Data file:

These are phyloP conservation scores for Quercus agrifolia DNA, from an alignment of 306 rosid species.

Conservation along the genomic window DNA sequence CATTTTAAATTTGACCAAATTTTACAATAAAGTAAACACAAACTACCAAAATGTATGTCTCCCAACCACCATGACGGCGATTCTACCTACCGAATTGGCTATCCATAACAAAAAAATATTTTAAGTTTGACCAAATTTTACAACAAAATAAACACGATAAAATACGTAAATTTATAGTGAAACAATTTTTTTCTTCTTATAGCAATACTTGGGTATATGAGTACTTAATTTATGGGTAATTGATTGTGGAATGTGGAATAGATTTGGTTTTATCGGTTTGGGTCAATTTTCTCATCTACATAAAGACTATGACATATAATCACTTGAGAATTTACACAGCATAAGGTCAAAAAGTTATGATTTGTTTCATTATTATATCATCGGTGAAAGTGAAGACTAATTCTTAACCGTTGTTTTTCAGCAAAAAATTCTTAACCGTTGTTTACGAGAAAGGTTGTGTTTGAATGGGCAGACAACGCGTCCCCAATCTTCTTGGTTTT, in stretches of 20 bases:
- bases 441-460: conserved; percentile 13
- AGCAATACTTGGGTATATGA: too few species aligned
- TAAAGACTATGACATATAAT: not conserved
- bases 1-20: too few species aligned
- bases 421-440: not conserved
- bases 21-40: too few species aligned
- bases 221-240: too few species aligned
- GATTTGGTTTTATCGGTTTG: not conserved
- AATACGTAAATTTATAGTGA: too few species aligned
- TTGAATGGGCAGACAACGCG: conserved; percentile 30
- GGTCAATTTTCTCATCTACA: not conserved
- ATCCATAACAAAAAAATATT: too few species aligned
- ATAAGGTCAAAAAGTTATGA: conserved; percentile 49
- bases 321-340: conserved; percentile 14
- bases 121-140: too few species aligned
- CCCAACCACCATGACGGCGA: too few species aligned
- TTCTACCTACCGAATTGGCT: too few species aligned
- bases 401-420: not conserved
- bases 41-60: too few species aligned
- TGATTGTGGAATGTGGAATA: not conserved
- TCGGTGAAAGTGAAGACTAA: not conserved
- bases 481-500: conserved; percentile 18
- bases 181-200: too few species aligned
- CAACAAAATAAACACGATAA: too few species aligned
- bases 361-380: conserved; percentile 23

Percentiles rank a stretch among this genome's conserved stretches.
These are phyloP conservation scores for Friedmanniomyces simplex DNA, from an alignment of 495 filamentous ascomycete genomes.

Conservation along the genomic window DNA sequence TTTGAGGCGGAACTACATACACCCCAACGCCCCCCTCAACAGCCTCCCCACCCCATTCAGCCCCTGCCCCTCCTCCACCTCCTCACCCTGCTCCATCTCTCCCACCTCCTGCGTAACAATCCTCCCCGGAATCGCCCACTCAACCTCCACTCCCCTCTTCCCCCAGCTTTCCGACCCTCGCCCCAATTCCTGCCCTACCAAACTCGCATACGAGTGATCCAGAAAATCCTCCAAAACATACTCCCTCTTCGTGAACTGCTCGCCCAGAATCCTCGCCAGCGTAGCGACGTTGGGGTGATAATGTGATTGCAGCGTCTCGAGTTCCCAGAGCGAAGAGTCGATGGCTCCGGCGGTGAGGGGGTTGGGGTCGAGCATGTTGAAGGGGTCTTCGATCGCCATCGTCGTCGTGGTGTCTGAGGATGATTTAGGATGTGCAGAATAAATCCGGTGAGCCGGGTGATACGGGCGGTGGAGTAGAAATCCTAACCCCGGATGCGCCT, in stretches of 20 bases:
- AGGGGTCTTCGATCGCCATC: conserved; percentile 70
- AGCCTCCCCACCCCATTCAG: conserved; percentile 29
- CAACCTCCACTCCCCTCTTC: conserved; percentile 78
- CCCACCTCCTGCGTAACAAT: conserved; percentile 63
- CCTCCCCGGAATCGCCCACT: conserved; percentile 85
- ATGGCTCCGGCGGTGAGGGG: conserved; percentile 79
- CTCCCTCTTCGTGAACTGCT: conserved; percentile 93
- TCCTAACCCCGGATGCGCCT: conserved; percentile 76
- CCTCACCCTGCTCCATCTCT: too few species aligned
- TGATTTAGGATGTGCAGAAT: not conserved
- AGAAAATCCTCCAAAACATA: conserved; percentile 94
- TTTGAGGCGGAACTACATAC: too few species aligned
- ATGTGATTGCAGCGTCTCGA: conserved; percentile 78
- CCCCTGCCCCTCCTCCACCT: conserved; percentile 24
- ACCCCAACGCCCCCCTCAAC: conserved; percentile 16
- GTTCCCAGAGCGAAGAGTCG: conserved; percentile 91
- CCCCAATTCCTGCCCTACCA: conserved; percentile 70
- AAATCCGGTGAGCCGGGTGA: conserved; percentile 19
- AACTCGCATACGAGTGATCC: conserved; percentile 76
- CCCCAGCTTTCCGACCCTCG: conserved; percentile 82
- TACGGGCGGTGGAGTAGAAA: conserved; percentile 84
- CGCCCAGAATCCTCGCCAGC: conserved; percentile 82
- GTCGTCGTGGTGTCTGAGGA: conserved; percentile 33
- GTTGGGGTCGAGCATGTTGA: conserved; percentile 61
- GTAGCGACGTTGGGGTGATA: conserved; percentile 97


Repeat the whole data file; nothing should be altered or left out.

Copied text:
These are phyloP conservation scores for Quercus agrifolia DNA, from an alignment of 306 rosid species.

Conservation along the genomic window DNA sequence CATTTTAAATTTGACCAAATTTTACAATAAAGTAAACACAAACTACCAAAATGTATGTCTCCCAACCACCATGACGGCGATTCTACCTACCGAATTGGCTATCCATAACAAAAAAATATTTTAAGTTTGACCAAATTTTACAACAAAATAAACACGATAAAATACGTAAATTTATAGTGAAACAATTTTTTTCTTCTTATAGCAATACTTGGGTATATGAGTACTTAATTTATGGGTAATTGATTGTGGAATGTGGAATAGATTTGGTTTTATCGGTTTGGGTCAATTTTCTCATCTACATAAAGACTATGACATATAATCACTTGAGAATTTACACAGCATAAGGTCAAAAAGTTATGATTTGTTTCATTATTATATCATCGGTGAAAGTGAAGACTAATTCTTAACCGTTGTTTTTCAGCAAAAAATTCTTAACCGTTGTTTACGAGAAAGGTTGTGTTTGAATGGGCAGACAACGCGTCCCCAATCTTCTTGGTTTT, in stretches of 20 bases:
- bases 441-460: conserved; percentile 13
- AGCAATACTTGGGTATATGA: too few species aligned
- TAAAGACTATGACATATAAT: not conserved
- bases 1-20: too few species aligned
- bases 421-440: not conserved
- bases 21-40: too few species aligned
- bases 221-240: too few species aligned
- GATTTGGTTTTATCGGTTTG: not conserved
- AATACGTAAATTTATAGTGA: too few species aligned
- TTGAATGGGCAGACAACGCG: conserved; percentile 30
- GGTCAATTTTCTCATCTACA: not conserved
- ATCCATAACAAAAAAATATT: too few species aligned
- ATAAGGTCAAAAAGTTATGA: conserved; percentile 49
- bases 321-340: conserved; percentile 14
- bases 121-140: too few species aligned
- CCCAACCACCATGACGGCGA: too few species aligned
- TTCTACCTACCGAATTGGCT: too few species aligned
- bases 401-420: not conserved
- bases 41-60: too few species aligned
- TGATTGTGGAATGTGGAATA: not conserved
- TCGGTGAAAGTGAAGACTAA: not conserved
- bases 481-500: conserved; percentile 18
- bases 181-200: too few species aligned
- CAACAAAATAAACACGATAA: too few species aligned
- bases 361-380: conserved; percentile 23

Percentiles rank a stretch among this genome's conserved stretches.
These are phyloP conservation scores for Friedmanniomyces simplex DNA, from an alignment of 495 filamentous ascomycete genomes.

Conservation along the genomic window DNA sequence TTTGAGGCGGAACTACATACACCCCAACGCCCCCCTCAACAGCCTCCCCACCCCATTCAGCCCCTGCCCCTCCTCCACCTCCTCACCCTGCTCCATCTCTCCCACCTCCTGCGTAACAATCCTCCCCGGAATCGCCCACTCAACCTCCACTCCCCTCTTCCCCCAGCTTTCCGACCCTCGCCCCAATTCCTGCCCTACCAAACTCGCATACGAGTGATCCAGAAAATCCTCCAAAACATACTCCCTCTTCGTGAACTGCTCGCCCAGAATCCTCGCCAGCGTAGCGACGTTGGGGTGATAATGTGATTGCAGCGTCTCGAGTTCCCAGAGCGAAGAGTCGATGGCTCCGGCGGTGAGGGGGTTGGGGTCGAGCATGTTGAAGGGGTCTTCGATCGCCATCGTCGTCGTGGTGTCTGAGGATGATTTAGGATGTGCAGAATAAATCCGGTGAGCCGGGTGATACGGGCGGTGGAGTAGAAATCCTAACCCCGGATGCGCCT, in stretches of 20 bases:
- AGGGGTCTTCGATCGCCATC: conserved; percentile 70
- AGCCTCCCCACCCCATTCAG: conserved; percentile 29
- CAACCTCCACTCCCCTCTTC: conserved; percentile 78
- CCCACCTCCTGCGTAACAAT: conserved; percentile 63
- CCTCCCCGGAATCGCCCACT: conserved; percentile 85
- ATGGCTCCGGCGGTGAGGGG: conserved; percentile 79
- CTCCCTCTTCGTGAACTGCT: conserved; percentile 93
- TCCTAACCCCGGATGCGCCT: conserved; percentile 76
- CCTCACCCTGCTCCATCTCT: too few species aligned
- TGATTTAGGATGTGCAGAAT: not conserved
- AGAAAATCCTCCAAAACATA: conserved; percentile 94
- TTTGAGGCGGAACTACATAC: too few species aligned
- ATGTGATTGCAGCGTCTCGA: conserved; percentile 78
- CCCCTGCCCCTCCTCCACCT: conserved; percentile 24
- ACCCCAACGCCCCCCTCAAC: conserved; percentile 16
- GTTCCCAGAGCGAAGAGTCG: conserved; percentile 91
- CCCCAATTCCTGCCCTACCA: conserved; percentile 70
- AAATCCGGTGAGCCGGGTGA: conserved; percentile 19
- AACTCGCATACGAGTGATCC: conserved; percentile 76
- CCCCAGCTTTCCGACCCTCG: conserved; percentile 82
- TACGGGCGGTGGAGTAGAAA: conserved; percentile 84
- CGCCCAGAATCCTCGCCAGC: conserved; percentile 82
- GTCGTCGTGGTGTCTGAGGA: conserved; percentile 33
- GTTGGGGTCGAGCATGTTGA: conserved; percentile 61
- GTAGCGACGTTGGGGTGATA: conserved; percentile 97